In the same chapter, Prokopios gives a short mention of the Heruls that had immigrated to the Scandinavian peninsula. This is, by the way, the last historical mentioning about Scandinavia by a Greek-Roman writer. "Thus the Heruls, that lived on Roman soil and had slained their king, sent some of their most distinguished men to the island Thule in order to find and if possible bring back a man of royal blood. When they came to the island they found many of royal blood." According to professor Wessén: "The flourishing and numerically strong royal family in Thule, that is mentioned above, is apparently the same under whose guidance part of the Eastherulian tribe, thirty years earlier, had undertaken its march to Scandinavia."

The Germanic Iron Age
New contacts between Scandinavia and the Ostrogoths were opened after the Empire of the Huns vanished in 454. It resulted in not only that the Ostrogoths became free and came in direct contact with the Roman Empire, but also that communications were opened up again between north and south. The Huns had ravaged continental Europe since the end of the 4th century. It was their presence that seems to have been the most important reason why earlier contacts between Scandinavia and the south were cut off. Those earlier contacts had in the 4th century brought gold to Scandinavia. The Huns were probably also the reason for the split of the Goths into Visigoths and Ostrogoths. The Visigoths came under Roman protection whilst the Ostrogoths remained under the power of the Huns.

The new established contacts with the south resulted also, among other things, in the importation of a large number of gold coins so called solidi and started a real gold age in Scandinavia. The import of solidi continued as long as the Ostrogothic kingdom existed. For Gotland it is parallel with the Ostrogothic state and diminishes towards the end and stops completely when the Ostrogothic state falls and the Ostrogoths disappear from Italy. The Gotlandic relatives, the Ostrogoths, reigned in Italy from 493 to 552.

According to the scholars, the 'Vendel era' on Gotland is very closely linked to the Svea state. Gotland has without doubt played a significant part for the culture of the Svear.

The gravefinds on Gotland from the earlier 'Vendel era' are technically and even artistically closely linked with niello ornaments, similar to those found in North Italian grave-fields. Therefore it is plausible to presume that the contacts between the Gothic state of Theoderic and Gotland during that period have been very lively and that travellers have brought a large part of those solidi that have been found in the soil. They have also brought the impulses that have laid the foundation to what we call the 'Vendel era'.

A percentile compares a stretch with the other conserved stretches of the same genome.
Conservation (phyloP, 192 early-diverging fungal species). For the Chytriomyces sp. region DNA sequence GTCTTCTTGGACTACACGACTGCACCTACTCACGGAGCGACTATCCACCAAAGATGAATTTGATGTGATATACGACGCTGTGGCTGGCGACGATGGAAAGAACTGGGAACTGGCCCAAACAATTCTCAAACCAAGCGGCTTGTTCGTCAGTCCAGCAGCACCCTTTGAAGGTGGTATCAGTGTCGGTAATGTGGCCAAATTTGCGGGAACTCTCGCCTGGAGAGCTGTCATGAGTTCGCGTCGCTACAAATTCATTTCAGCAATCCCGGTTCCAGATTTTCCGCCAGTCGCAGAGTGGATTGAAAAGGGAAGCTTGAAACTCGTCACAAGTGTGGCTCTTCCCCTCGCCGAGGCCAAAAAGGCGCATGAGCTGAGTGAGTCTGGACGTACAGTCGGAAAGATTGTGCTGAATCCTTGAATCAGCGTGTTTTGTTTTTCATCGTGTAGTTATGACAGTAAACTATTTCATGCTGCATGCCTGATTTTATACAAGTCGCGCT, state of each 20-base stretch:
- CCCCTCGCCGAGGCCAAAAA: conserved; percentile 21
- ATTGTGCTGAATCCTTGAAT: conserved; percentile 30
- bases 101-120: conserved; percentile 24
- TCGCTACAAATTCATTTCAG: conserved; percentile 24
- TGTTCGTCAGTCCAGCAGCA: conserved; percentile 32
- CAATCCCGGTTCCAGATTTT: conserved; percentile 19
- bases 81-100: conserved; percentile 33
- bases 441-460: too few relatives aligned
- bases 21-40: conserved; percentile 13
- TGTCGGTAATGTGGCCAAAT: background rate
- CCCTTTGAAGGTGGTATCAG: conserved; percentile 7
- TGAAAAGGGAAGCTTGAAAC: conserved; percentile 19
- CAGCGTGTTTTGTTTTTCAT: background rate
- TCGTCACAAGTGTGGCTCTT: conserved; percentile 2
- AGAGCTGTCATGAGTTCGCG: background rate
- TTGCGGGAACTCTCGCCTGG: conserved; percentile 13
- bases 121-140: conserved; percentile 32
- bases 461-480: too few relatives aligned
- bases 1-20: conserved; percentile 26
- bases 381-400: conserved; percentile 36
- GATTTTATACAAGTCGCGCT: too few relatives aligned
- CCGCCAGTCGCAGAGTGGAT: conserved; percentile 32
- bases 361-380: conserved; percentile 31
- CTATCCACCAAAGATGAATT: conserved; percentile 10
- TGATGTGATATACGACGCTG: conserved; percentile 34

The 'Vendel era' has after the finds in Vendel in Uppland been dated from about year 550. However it is not possible to generalise and say that the same is valid for Gotland. Here the imported items, which form the base for the Vendel era, appear in large quantities at least 50 years earlier than among the Svear. Large grave fields with very rich graves from that time, inter alia Broa in Halla and Barshalder in Grötlingbo which lately have been examined, have still not been documented. When this happens, further material from one of the zeniths of Gotlands greatness can be compared with the outer world.

According to Fagerlie, who probably has done the most thorough analysis of solidi in Scandinavia from the end of the 5th century and beginning of the 6th century, it is almost certain that the largest single finding of such coins originates from Gotland. It is a find containing 47 gold coins found at the market place on Helgö in Lake Mälar i.e. within the Svea area. The flourishing of Helgö might very well have been a result of Avair Strabainís trade treaty with the Svear. When later on the slave- and fur-trade boomed they moved over to Birka that was better suited for this type of fair.

The trade treaty mentioned in the Guta Saga between the Gutar and the Svear did surely benefit both sides and was probably negotiated at that time. It opened up the possibility for the Gutar to export its culture to the new Svea state as well as take care of its trade with inter alia Helgö in the Lake Mälar and later on Birka. Especially the extraction of iron in Bergslagen, North of Uppland, as well as the southern part of Gästrikland must have been interesting for the Gutar who were well known smiths.

Tore Gannholm

For more information about Gotlandic literature please contact
stavgard@luma.com

See also The Origin of Svear Reasons and prelude to the Viking age (English)